Mike Collins, the late Apollo astronaut, famously said one of his great regrets was not saying something more epic when, as CAPCOM, he cleared Apollo 8 to reignite its Saturn IV-B to commence its historic voyage to the Moon on Dec. 21, 1968. In the dry parlance of NASA, it was “go for TLI”—translunar injection. He thought it should have been something like, “you’re go to slip the surly bonds and venture where no man has before.”
If the flight plan works out, someone at NASA gets a do-over on Monday if the scheduled Artemis 1 mission launches on time. No humans aboard, just three instrumented mannequins, but someone gets to say go for TLI, a phrase last used in human space flight in December 1972 when Apollo 17 put the last crew on the lunar surface.
Lunar Voyaging V2.0 is quite a bit different than the Apollo effort. But it hardly lacks in boldness when you consider that the core booster of the Space Launch System that comprises Artemis 1 has never flown, much less the entire configuration. When Apollo 8 launched, it was the beneficiary of George Mueller’s legendary all-up testing idea. From its earliest days, NASA had favored a plodding, incremental strategy of testing various subsystems, adding more along the way as any problems were discovered and sorted out.
Mueller, NASA’s Deputy Administrator for Human Spaceflight, realized the agency would never meet President John F. Kennedy’s end-of-decade deadline for a lunar landing unless testing was accelerated. He proposed just putting the rockets together and flying them with as many systems as were available. Even at that, NASA still flew sub-components of the Saturn system before launching the full stack. Apollo 4, an uncrewed test, used only two of three stages and the first manned Apollo earth-orbit flight, Apollo 7, launched on a Saturn 1B, not the Saturn V.
Nonetheless, NASA moved at a blistering pace. Just 60 days after Apollo 7 flew, Apollo 8 launched for the Moon. The mission had originally been intended as a high earth orbit test of the command and lunar module, but the LM wasn’t ready. Even before 7 flew, NASA reconfigured Apollo 8 as a lunar mission. It stunned the world that Christmas Eve in 1968.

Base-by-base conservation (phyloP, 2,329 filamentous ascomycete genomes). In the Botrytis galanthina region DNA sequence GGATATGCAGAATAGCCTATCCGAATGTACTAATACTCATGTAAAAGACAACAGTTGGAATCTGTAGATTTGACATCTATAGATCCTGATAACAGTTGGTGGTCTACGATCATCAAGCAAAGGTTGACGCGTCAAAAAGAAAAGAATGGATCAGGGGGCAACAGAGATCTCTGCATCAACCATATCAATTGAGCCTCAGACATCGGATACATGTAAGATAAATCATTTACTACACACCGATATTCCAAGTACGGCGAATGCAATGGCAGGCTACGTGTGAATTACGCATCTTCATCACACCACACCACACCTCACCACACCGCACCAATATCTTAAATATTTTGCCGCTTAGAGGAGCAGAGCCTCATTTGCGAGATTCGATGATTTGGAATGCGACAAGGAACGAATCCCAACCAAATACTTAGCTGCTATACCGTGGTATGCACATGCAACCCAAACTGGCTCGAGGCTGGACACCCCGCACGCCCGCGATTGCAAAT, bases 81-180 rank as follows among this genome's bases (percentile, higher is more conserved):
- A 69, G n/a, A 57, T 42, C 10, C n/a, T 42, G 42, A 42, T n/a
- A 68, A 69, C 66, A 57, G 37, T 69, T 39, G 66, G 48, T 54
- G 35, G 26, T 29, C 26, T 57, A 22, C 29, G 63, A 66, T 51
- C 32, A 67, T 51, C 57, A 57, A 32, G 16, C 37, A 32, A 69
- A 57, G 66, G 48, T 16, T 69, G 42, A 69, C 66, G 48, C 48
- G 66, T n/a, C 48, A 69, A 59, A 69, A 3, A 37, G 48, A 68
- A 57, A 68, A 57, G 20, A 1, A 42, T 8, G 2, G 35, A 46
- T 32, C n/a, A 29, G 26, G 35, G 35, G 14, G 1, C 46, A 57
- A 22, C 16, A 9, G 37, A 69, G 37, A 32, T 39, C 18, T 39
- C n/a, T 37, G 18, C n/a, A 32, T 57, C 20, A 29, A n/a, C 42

Artemis and the SLS, by comparison, is moving at a glacial pace. The only major component of it that has flown somewhat configured is the Orion crew capsule—in 2014. Artemis 1 was originally slated for a 2016 launch, a date that slipped six years, something unthinkable during the Apollo years. But it’s a different world now. We’re still locked toe-to-toe with the Rooskies, but not in a space race. Now, it’s the Chinese, whose space intentions are, in my view, malign.
During the Apollo years, NASA’s budget was as much as 4.5 percent of the federal budget. Now it’s under a half percent.
Given that, it’s probably miraculous that any kind of booster stands on a pad bore sighted on the moon, much less one that will carry humans there on a lunar flyby on the next flight (planned) in 2024. In a sense, NASA is channeling its all-up history because it won’t fly any test flights in the interim.
In the heyday of light aircraft manufacturing, we had something called “parts-bin airplanes.” The airframers dreamed up incrementally new models by mixing and matching parts they were already making. Piper did this with the Cherokee line, Beech with the Musketeer, the Sundowner and the Sierra. NASA kind of did this with the SLS when the grand plan to get to Mars with the ambitious Constellation program was canceled, along with two planned new boosters, the Ares I and V. Altair, the follow-on to Apollo’s lunar module, was also flushed.